Germany recently revealed, in some detail, how Iran continued its smuggling (of nuclear weapons tech) operations in Germany after signing an agreement in July 2015 that ended the trade sanctions in return for Iran halting its nuclear weapons program. It was thought that this would end the ballistic missile projects as well but Iran later pointed out that this was not explicitly addressed in the agreement and Iran was going to continue work on the missiles. Iran denied the German findings about nuclear tech but Iran has always denied accusations of smuggling.
It wasn’t just Germany that has problems with Iranian smugglers. In April 2015 the United States began prosecuting four companies and five individuals for smuggling high tech gear (mainly electronics and special power supplies) to Iran. Three of the accused men are Iranians and are part of the extensive Iranian smuggling network in the United States and other countries outside Iran. This particular operation had branches in Taiwan and Turkey. The Taiwanese connection is particularly important as East Asia has become the main source of forbidden missile and nuclear tech getting into Iran, Germany believes Iran has kept these other smuggling networks going as well.
Because of decades of economic sanctions Iran came to depend on China to help smuggle forbidden items into Iran. China opposed the sanctions but pretended to observe them. China often does that, for its friends. Despite official sanction support China has always been the ultimate source of forbidden military and nuclear research items for Iran. This includes Western gear, especially stuff from the United States that the rapidly growing Chinese economy has legitimate buyers for. These American items are usually obtained by Chinese trading companies, who serve as a one-stop-shopping source for many countries. The trading companies break American laws when they ship some types of restricted (by American regulations) gear to embargoed nations. This is done using forged documents and bribes that usually mask these operations for years. These Chinese exporters have little fear of punishment at home because the Chinese government refuses to discipline its wayward firms. But these trading/smuggling companies can be hurt in other ways. That’s because U.S. regulators can reach just about every other country (even China) using the enormous U.S. presence in the international banking system. But the Chinese traders consider occasional fines and business interruption a cost-of-doing-business and passes these extra costs onto customers like Iran. Thus as the sanctions on Iran grow more formidable, prices Iran must pay go up and the Chinese profits increase even more.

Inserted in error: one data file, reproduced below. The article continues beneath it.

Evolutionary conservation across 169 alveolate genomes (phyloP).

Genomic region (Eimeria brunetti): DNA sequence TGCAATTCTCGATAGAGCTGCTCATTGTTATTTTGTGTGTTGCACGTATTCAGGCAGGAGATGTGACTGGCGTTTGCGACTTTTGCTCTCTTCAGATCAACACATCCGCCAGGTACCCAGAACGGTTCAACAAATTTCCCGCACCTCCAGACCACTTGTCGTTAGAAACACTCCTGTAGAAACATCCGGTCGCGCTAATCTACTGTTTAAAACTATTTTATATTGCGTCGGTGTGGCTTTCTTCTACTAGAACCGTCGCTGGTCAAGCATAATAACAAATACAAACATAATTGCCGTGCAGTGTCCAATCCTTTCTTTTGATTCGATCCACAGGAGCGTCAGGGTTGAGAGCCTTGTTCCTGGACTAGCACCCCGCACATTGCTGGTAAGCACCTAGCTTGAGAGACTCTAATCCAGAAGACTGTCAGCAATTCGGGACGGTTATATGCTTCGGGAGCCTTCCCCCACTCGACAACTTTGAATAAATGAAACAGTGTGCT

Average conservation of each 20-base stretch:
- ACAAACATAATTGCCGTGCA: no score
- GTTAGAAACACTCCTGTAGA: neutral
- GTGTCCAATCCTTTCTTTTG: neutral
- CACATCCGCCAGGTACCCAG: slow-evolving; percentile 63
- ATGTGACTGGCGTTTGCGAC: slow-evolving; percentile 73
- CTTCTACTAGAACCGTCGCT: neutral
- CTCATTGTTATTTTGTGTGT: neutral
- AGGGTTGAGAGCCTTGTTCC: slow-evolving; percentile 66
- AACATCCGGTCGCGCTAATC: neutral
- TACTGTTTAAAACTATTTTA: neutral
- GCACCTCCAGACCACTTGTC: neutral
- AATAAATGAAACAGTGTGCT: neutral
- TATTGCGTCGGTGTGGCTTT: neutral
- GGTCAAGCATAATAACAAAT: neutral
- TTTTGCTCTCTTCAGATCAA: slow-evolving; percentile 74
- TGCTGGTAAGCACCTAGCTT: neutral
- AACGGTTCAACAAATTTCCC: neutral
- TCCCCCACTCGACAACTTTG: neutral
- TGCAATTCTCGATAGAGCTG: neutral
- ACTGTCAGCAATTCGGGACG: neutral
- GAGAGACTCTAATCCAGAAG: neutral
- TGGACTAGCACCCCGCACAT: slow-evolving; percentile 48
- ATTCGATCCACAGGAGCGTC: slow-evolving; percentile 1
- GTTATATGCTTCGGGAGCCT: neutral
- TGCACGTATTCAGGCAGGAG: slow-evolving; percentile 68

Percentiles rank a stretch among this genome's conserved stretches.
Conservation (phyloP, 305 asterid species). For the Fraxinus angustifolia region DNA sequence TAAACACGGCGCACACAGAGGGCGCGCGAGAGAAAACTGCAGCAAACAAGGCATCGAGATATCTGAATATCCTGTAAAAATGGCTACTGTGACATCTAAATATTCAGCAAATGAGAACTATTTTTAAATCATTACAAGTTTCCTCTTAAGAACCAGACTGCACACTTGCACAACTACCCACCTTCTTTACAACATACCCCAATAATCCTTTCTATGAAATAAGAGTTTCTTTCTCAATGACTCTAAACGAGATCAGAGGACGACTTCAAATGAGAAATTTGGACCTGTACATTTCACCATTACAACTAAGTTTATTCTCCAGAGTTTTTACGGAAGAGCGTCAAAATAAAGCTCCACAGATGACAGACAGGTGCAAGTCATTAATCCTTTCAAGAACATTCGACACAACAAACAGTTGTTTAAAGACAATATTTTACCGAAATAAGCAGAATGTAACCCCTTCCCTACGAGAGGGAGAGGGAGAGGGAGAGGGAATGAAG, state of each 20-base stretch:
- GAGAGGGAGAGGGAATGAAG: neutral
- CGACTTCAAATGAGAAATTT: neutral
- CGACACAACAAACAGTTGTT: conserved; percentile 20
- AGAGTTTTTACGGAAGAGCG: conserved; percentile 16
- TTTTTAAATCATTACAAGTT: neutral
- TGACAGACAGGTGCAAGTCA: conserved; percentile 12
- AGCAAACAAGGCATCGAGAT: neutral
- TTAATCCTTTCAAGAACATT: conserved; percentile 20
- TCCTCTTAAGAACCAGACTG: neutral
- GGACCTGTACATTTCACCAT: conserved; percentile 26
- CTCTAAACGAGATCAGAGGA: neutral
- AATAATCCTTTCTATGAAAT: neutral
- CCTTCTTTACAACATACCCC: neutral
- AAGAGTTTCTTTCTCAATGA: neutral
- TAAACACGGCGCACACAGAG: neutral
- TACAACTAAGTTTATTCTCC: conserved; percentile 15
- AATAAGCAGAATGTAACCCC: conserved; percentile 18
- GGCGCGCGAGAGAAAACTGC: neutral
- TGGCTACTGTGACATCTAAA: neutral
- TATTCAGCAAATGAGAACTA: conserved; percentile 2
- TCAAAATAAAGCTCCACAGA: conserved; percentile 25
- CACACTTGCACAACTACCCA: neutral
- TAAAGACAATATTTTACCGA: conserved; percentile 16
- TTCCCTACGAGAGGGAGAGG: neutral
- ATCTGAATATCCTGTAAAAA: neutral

This kind of smuggling employs techniques that Iran has used successfully for a long time. Many Western suppliers would simply charge a much higher price to cover the risk of being found out and prosecuted. There are, as the Iranians know well, a lot of Western suppliers who are willing to take the risk. But as the risk of getting caught, and the penalties, increase more and more Westerners gradually abandoned a lot of this lucrative business to the Chinese.
The war on Iranian arms smuggling intensified after 2004. Most countries cooperate, but not all. While Turkey has been getting cozy with Iran, the Turks still enforce international trade sanctions against Iran. But as Turkey encourages its companies to do more business with Iran, there are more opportunities to smuggle in forbidden goods that assist Iranian nuclear weapons and ballistic missile projects. Iran takes advantage of this whenever possible and is apparently continuing either out of habit or because it believes it will need these smuggling networks again. Since 2015 Iran has boasted that it can resume its nuclear development work quickly and points out that the 2015 treaty allows this after fifteen years. So the Iranians are not doing nothing while they wait for 2030.
Ever since the U.S. embargo was imposed in 1979 (after Iran broke diplomatic protocol by seizing the American embassy), Iran has sought, with some success, to offer big money to smugglers who can beat the embargo and get needed industrial and military equipment. This is a risky business, and American and European prisons are full of Iranians, and other nationals, who tried, and often failed, to procure forbidden goods. The smuggling operations are currently under more scrutiny, and attack, because of Iran's continuing nuclear weapons program and the 2015 treaty. But the Iranians simply offer more money and more smugglers step up to keep the goodies coming. Now the Iranians have the 2015 agreement that enables them to openly obtain stuff they used to smuggle and, apparently, continue their smuggling operations for tech many nations are unwilling to provide.